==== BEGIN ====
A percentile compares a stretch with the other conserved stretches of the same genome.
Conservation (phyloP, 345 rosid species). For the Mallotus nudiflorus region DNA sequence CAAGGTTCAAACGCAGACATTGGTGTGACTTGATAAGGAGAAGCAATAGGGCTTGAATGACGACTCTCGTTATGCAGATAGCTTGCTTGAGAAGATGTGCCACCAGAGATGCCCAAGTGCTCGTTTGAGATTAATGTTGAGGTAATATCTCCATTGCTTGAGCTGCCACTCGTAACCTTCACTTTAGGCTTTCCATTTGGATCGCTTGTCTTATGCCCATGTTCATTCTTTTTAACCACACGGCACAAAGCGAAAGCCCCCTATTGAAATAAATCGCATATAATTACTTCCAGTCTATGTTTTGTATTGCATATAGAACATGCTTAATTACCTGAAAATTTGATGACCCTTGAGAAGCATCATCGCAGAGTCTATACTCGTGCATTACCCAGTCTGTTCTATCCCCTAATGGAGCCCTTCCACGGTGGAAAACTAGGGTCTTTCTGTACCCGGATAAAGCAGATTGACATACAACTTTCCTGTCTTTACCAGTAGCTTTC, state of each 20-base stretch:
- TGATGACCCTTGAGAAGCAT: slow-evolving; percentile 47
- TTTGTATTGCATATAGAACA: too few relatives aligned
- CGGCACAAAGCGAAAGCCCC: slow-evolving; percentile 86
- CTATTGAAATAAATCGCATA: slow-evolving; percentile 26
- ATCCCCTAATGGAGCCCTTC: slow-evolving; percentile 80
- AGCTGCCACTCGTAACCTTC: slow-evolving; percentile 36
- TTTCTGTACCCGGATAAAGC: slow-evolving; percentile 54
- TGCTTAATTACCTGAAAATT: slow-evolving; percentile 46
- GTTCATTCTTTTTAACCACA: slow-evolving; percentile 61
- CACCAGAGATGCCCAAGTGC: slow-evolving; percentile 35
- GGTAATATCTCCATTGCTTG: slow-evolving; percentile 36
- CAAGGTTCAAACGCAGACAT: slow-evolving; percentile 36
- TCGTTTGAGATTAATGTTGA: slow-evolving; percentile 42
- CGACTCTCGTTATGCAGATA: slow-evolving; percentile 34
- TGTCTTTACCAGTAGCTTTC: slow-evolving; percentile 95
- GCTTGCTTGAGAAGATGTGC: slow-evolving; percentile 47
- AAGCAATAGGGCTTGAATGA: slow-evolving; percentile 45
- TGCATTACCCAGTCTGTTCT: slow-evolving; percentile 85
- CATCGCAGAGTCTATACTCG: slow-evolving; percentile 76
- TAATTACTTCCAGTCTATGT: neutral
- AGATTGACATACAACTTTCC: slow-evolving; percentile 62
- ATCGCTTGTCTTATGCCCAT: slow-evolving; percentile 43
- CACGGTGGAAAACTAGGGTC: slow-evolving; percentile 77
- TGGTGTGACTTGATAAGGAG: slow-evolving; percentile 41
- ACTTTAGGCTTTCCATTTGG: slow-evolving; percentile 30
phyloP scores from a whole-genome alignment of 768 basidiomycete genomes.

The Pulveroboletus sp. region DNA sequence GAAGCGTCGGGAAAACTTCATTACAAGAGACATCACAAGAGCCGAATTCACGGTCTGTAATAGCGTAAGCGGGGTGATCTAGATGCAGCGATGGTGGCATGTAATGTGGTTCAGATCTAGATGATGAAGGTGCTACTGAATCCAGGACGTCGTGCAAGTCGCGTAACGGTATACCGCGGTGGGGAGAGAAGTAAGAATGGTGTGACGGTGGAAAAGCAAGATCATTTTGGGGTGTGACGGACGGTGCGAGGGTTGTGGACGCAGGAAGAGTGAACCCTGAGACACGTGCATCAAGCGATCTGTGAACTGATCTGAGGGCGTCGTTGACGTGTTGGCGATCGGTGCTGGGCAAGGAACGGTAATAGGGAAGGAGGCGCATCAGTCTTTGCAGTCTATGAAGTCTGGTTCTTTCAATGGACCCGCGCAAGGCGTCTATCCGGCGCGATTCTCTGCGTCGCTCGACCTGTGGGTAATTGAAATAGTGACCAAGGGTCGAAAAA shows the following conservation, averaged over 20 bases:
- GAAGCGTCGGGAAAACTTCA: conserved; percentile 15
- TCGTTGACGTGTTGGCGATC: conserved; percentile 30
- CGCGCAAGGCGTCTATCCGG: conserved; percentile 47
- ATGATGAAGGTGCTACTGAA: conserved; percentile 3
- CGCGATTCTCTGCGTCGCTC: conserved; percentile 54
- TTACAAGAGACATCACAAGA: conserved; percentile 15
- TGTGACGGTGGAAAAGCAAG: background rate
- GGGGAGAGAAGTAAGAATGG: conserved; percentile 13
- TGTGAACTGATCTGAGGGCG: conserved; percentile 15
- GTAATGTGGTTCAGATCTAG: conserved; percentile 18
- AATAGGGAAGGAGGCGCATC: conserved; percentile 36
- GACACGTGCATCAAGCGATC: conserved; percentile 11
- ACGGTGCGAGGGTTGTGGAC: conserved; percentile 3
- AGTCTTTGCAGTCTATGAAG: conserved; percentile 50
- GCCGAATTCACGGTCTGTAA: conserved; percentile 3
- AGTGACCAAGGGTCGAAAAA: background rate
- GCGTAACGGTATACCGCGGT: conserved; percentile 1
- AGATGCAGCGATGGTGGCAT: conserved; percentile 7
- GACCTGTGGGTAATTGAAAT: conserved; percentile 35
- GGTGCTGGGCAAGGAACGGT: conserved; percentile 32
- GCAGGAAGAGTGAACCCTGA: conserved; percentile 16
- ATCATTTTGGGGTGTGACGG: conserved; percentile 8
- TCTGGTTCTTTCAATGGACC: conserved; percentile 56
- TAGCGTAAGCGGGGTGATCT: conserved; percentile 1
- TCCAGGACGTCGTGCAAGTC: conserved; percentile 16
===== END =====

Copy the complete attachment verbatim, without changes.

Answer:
A percentile compares a stretch with the other conserved stretches of the same genome.
Conservation (phyloP, 345 rosid species). For the Mallotus nudiflorus region DNA sequence CAAGGTTCAAACGCAGACATTGGTGTGACTTGATAAGGAGAAGCAATAGGGCTTGAATGACGACTCTCGTTATGCAGATAGCTTGCTTGAGAAGATGTGCCACCAGAGATGCCCAAGTGCTCGTTTGAGATTAATGTTGAGGTAATATCTCCATTGCTTGAGCTGCCACTCGTAACCTTCACTTTAGGCTTTCCATTTGGATCGCTTGTCTTATGCCCATGTTCATTCTTTTTAACCACACGGCACAAAGCGAAAGCCCCCTATTGAAATAAATCGCATATAATTACTTCCAGTCTATGTTTTGTATTGCATATAGAACATGCTTAATTACCTGAAAATTTGATGACCCTTGAGAAGCATCATCGCAGAGTCTATACTCGTGCATTACCCAGTCTGTTCTATCCCCTAATGGAGCCCTTCCACGGTGGAAAACTAGGGTCTTTCTGTACCCGGATAAAGCAGATTGACATACAACTTTCCTGTCTTTACCAGTAGCTTTC, state of each 20-base stretch:
- TGATGACCCTTGAGAAGCAT: slow-evolving; percentile 47
- TTTGTATTGCATATAGAACA: too few relatives aligned
- CGGCACAAAGCGAAAGCCCC: slow-evolving; percentile 86
- CTATTGAAATAAATCGCATA: slow-evolving; percentile 26
- ATCCCCTAATGGAGCCCTTC: slow-evolving; percentile 80
- AGCTGCCACTCGTAACCTTC: slow-evolving; percentile 36
- TTTCTGTACCCGGATAAAGC: slow-evolving; percentile 54
- TGCTTAATTACCTGAAAATT: slow-evolving; percentile 46
- GTTCATTCTTTTTAACCACA: slow-evolving; percentile 61
- CACCAGAGATGCCCAAGTGC: slow-evolving; percentile 35
- GGTAATATCTCCATTGCTTG: slow-evolving; percentile 36
- CAAGGTTCAAACGCAGACAT: slow-evolving; percentile 36
- TCGTTTGAGATTAATGTTGA: slow-evolving; percentile 42
- CGACTCTCGTTATGCAGATA: slow-evolving; percentile 34
- TGTCTTTACCAGTAGCTTTC: slow-evolving; percentile 95
- GCTTGCTTGAGAAGATGTGC: slow-evolving; percentile 47
- AAGCAATAGGGCTTGAATGA: slow-evolving; percentile 45
- TGCATTACCCAGTCTGTTCT: slow-evolving; percentile 85
- CATCGCAGAGTCTATACTCG: slow-evolving; percentile 76
- TAATTACTTCCAGTCTATGT: neutral
- AGATTGACATACAACTTTCC: slow-evolving; percentile 62
- ATCGCTTGTCTTATGCCCAT: slow-evolving; percentile 43
- CACGGTGGAAAACTAGGGTC: slow-evolving; percentile 77
- TGGTGTGACTTGATAAGGAG: slow-evolving; percentile 41
- ACTTTAGGCTTTCCATTTGG: slow-evolving; percentile 30
phyloP scores from a whole-genome alignment of 768 basidiomycete genomes.

The Pulveroboletus sp. region DNA sequence GAAGCGTCGGGAAAACTTCATTACAAGAGACATCACAAGAGCCGAATTCACGGTCTGTAATAGCGTAAGCGGGGTGATCTAGATGCAGCGATGGTGGCATGTAATGTGGTTCAGATCTAGATGATGAAGGTGCTACTGAATCCAGGACGTCGTGCAAGTCGCGTAACGGTATACCGCGGTGGGGAGAGAAGTAAGAATGGTGTGACGGTGGAAAAGCAAGATCATTTTGGGGTGTGACGGACGGTGCGAGGGTTGTGGACGCAGGAAGAGTGAACCCTGAGACACGTGCATCAAGCGATCTGTGAACTGATCTGAGGGCGTCGTTGACGTGTTGGCGATCGGTGCTGGGCAAGGAACGGTAATAGGGAAGGAGGCGCATCAGTCTTTGCAGTCTATGAAGTCTGGTTCTTTCAATGGACCCGCGCAAGGCGTCTATCCGGCGCGATTCTCTGCGTCGCTCGACCTGTGGGTAATTGAAATAGTGACCAAGGGTCGAAAAA shows the following conservation, averaged over 20 bases:
- GAAGCGTCGGGAAAACTTCA: conserved; percentile 15
- TCGTTGACGTGTTGGCGATC: conserved; percentile 30
- CGCGCAAGGCGTCTATCCGG: conserved; percentile 47
- ATGATGAAGGTGCTACTGAA: conserved; percentile 3
- CGCGATTCTCTGCGTCGCTC: conserved; percentile 54
- TTACAAGAGACATCACAAGA: conserved; percentile 15
- TGTGACGGTGGAAAAGCAAG: background rate
- GGGGAGAGAAGTAAGAATGG: conserved; percentile 13
- TGTGAACTGATCTGAGGGCG: conserved; percentile 15
- GTAATGTGGTTCAGATCTAG: conserved; percentile 18
- AATAGGGAAGGAGGCGCATC: conserved; percentile 36
- GACACGTGCATCAAGCGATC: conserved; percentile 11
- ACGGTGCGAGGGTTGTGGAC: conserved; percentile 3
- AGTCTTTGCAGTCTATGAAG: conserved; percentile 50
- GCCGAATTCACGGTCTGTAA: conserved; percentile 3
- AGTGACCAAGGGTCGAAAAA: background rate
- GCGTAACGGTATACCGCGGT: conserved; percentile 1
- AGATGCAGCGATGGTGGCAT: conserved; percentile 7
- GACCTGTGGGTAATTGAAAT: conserved; percentile 35
- GGTGCTGGGCAAGGAACGGT: conserved; percentile 32
- GCAGGAAGAGTGAACCCTGA: conserved; percentile 16
- ATCATTTTGGGGTGTGACGG: conserved; percentile 8
- TCTGGTTCTTTCAATGGACC: conserved; percentile 56
- TAGCGTAAGCGGGGTGATCT: conserved; percentile 1
- TCCAGGACGTCGTGCAAGTC: conserved; percentile 16